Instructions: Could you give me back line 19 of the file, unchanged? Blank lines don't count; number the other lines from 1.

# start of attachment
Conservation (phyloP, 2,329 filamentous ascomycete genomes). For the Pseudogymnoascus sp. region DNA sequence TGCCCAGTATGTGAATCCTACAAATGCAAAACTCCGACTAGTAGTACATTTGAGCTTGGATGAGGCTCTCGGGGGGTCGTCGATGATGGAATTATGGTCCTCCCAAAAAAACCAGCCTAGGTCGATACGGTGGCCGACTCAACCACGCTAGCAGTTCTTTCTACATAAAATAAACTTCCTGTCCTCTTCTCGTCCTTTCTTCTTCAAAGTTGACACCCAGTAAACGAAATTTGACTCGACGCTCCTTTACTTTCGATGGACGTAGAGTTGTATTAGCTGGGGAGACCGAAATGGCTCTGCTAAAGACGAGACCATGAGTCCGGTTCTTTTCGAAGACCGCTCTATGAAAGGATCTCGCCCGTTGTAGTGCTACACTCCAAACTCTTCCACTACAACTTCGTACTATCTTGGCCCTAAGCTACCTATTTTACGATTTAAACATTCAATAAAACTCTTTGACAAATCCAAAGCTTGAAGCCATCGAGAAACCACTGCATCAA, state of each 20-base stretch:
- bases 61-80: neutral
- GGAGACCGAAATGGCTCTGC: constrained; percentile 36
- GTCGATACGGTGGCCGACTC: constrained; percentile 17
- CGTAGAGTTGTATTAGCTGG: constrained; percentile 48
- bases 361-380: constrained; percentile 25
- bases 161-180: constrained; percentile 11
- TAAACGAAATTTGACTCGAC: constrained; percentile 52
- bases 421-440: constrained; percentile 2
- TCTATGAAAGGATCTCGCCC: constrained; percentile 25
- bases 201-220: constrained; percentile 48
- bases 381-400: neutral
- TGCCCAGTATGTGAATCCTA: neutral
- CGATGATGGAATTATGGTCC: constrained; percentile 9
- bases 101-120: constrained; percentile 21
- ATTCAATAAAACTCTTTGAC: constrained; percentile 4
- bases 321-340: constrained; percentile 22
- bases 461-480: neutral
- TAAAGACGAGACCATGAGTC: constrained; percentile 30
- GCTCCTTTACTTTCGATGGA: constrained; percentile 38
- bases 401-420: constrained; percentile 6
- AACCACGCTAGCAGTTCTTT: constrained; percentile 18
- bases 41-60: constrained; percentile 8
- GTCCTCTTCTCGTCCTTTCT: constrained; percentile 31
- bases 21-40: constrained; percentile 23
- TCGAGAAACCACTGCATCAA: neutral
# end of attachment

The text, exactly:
- TAAAGACGAGACCATGAGTC: constrained; percentile 30